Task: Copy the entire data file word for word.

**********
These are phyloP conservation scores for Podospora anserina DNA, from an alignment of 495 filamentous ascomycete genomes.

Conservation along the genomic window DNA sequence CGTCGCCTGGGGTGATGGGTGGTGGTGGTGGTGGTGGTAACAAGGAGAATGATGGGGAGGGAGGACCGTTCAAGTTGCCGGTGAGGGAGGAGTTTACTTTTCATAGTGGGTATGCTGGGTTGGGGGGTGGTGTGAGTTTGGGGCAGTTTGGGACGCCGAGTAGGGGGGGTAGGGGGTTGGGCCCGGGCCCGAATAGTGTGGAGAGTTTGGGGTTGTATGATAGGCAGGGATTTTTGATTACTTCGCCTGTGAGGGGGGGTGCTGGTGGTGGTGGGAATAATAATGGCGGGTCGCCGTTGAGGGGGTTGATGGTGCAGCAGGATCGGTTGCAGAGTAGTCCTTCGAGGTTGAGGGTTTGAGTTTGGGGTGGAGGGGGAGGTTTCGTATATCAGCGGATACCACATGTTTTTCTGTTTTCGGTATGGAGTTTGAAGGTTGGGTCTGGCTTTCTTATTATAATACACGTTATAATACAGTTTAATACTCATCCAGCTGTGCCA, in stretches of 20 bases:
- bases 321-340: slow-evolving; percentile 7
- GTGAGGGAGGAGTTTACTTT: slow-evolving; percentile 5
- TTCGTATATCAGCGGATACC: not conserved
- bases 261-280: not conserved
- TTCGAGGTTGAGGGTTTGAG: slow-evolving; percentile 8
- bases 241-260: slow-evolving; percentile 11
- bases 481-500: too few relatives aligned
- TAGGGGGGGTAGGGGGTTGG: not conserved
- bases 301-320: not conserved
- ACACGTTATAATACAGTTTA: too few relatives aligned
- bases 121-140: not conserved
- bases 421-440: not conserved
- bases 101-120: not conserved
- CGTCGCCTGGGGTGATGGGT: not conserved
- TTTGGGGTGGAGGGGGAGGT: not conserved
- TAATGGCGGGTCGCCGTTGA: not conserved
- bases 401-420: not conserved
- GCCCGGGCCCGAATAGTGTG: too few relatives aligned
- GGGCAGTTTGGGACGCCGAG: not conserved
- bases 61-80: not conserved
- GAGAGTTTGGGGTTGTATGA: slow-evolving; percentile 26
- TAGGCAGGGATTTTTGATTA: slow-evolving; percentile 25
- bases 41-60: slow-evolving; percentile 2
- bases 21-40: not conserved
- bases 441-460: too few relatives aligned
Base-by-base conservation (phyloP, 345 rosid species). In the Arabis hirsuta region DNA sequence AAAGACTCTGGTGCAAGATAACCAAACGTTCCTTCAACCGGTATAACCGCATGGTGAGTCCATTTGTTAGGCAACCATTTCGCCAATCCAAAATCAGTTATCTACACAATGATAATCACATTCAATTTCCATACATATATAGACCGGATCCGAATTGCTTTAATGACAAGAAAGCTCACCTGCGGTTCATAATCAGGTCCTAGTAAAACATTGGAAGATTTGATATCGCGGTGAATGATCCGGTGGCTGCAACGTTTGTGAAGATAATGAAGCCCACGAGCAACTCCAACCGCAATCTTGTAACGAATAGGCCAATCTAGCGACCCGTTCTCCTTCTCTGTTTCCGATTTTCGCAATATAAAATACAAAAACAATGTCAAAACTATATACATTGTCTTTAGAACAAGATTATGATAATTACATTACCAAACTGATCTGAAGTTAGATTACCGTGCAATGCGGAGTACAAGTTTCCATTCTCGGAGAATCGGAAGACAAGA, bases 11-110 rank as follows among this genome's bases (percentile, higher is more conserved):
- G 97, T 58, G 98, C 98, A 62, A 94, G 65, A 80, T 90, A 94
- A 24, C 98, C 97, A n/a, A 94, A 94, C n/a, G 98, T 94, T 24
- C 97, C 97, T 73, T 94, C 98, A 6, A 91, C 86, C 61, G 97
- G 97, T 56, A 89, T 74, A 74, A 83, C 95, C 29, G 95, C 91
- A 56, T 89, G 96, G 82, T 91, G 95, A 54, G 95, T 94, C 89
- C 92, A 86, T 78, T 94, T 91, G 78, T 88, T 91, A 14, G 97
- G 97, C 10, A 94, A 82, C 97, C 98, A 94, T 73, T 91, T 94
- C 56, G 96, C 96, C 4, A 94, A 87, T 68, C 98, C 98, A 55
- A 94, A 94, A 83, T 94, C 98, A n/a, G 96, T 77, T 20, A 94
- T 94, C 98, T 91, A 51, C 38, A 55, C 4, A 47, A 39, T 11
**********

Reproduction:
These are phyloP conservation scores for Podospora anserina DNA, from an alignment of 495 filamentous ascomycete genomes.

Conservation along the genomic window DNA sequence CGTCGCCTGGGGTGATGGGTGGTGGTGGTGGTGGTGGTAACAAGGAGAATGATGGGGAGGGAGGACCGTTCAAGTTGCCGGTGAGGGAGGAGTTTACTTTTCATAGTGGGTATGCTGGGTTGGGGGGTGGTGTGAGTTTGGGGCAGTTTGGGACGCCGAGTAGGGGGGGTAGGGGGTTGGGCCCGGGCCCGAATAGTGTGGAGAGTTTGGGGTTGTATGATAGGCAGGGATTTTTGATTACTTCGCCTGTGAGGGGGGGTGCTGGTGGTGGTGGGAATAATAATGGCGGGTCGCCGTTGAGGGGGTTGATGGTGCAGCAGGATCGGTTGCAGAGTAGTCCTTCGAGGTTGAGGGTTTGAGTTTGGGGTGGAGGGGGAGGTTTCGTATATCAGCGGATACCACATGTTTTTCTGTTTTCGGTATGGAGTTTGAAGGTTGGGTCTGGCTTTCTTATTATAATACACGTTATAATACAGTTTAATACTCATCCAGCTGTGCCA, in stretches of 20 bases:
- bases 321-340: slow-evolving; percentile 7
- GTGAGGGAGGAGTTTACTTT: slow-evolving; percentile 5
- TTCGTATATCAGCGGATACC: not conserved
- bases 261-280: not conserved
- TTCGAGGTTGAGGGTTTGAG: slow-evolving; percentile 8
- bases 241-260: slow-evolving; percentile 11
- bases 481-500: too few relatives aligned
- TAGGGGGGGTAGGGGGTTGG: not conserved
- bases 301-320: not conserved
- ACACGTTATAATACAGTTTA: too few relatives aligned
- bases 121-140: not conserved
- bases 421-440: not conserved
- bases 101-120: not conserved
- CGTCGCCTGGGGTGATGGGT: not conserved
- TTTGGGGTGGAGGGGGAGGT: not conserved
- TAATGGCGGGTCGCCGTTGA: not conserved
- bases 401-420: not conserved
- GCCCGGGCCCGAATAGTGTG: too few relatives aligned
- GGGCAGTTTGGGACGCCGAG: not conserved
- bases 61-80: not conserved
- GAGAGTTTGGGGTTGTATGA: slow-evolving; percentile 26
- TAGGCAGGGATTTTTGATTA: slow-evolving; percentile 25
- bases 41-60: slow-evolving; percentile 2
- bases 21-40: not conserved
- bases 441-460: too few relatives aligned
Base-by-base conservation (phyloP, 345 rosid species). In the Arabis hirsuta region DNA sequence AAAGACTCTGGTGCAAGATAACCAAACGTTCCTTCAACCGGTATAACCGCATGGTGAGTCCATTTGTTAGGCAACCATTTCGCCAATCCAAAATCAGTTATCTACACAATGATAATCACATTCAATTTCCATACATATATAGACCGGATCCGAATTGCTTTAATGACAAGAAAGCTCACCTGCGGTTCATAATCAGGTCCTAGTAAAACATTGGAAGATTTGATATCGCGGTGAATGATCCGGTGGCTGCAACGTTTGTGAAGATAATGAAGCCCACGAGCAACTCCAACCGCAATCTTGTAACGAATAGGCCAATCTAGCGACCCGTTCTCCTTCTCTGTTTCCGATTTTCGCAATATAAAATACAAAAACAATGTCAAAACTATATACATTGTCTTTAGAACAAGATTATGATAATTACATTACCAAACTGATCTGAAGTTAGATTACCGTGCAATGCGGAGTACAAGTTTCCATTCTCGGAGAATCGGAAGACAAGA, bases 11-110 rank as follows among this genome's bases (percentile, higher is more conserved):
- G 97, T 58, G 98, C 98, A 62, A 94, G 65, A 80, T 90, A 94
- A 24, C 98, C 97, A n/a, A 94, A 94, C n/a, G 98, T 94, T 24
- C 97, C 97, T 73, T 94, C 98, A 6, A 91, C 86, C 61, G 97
- G 97, T 56, A 89, T 74, A 74, A 83, C 95, C 29, G 95, C 91
- A 56, T 89, G 96, G 82, T 91, G 95, A 54, G 95, T 94, C 89
- C 92, A 86, T 78, T 94, T 91, G 78, T 88, T 91, A 14, G 97
- G 97, C 10, A 94, A 82, C 97, C 98, A 94, T 73, T 91, T 94
- C 56, G 96, C 96, C 4, A 94, A 87, T 68, C 98, C 98, A 55
- A 94, A 94, A 83, T 94, C 98, A n/a, G 96, T 77, T 20, A 94
- T 94, C 98, T 91, A 51, C 38, A 55, C 4, A 47, A 39, T 11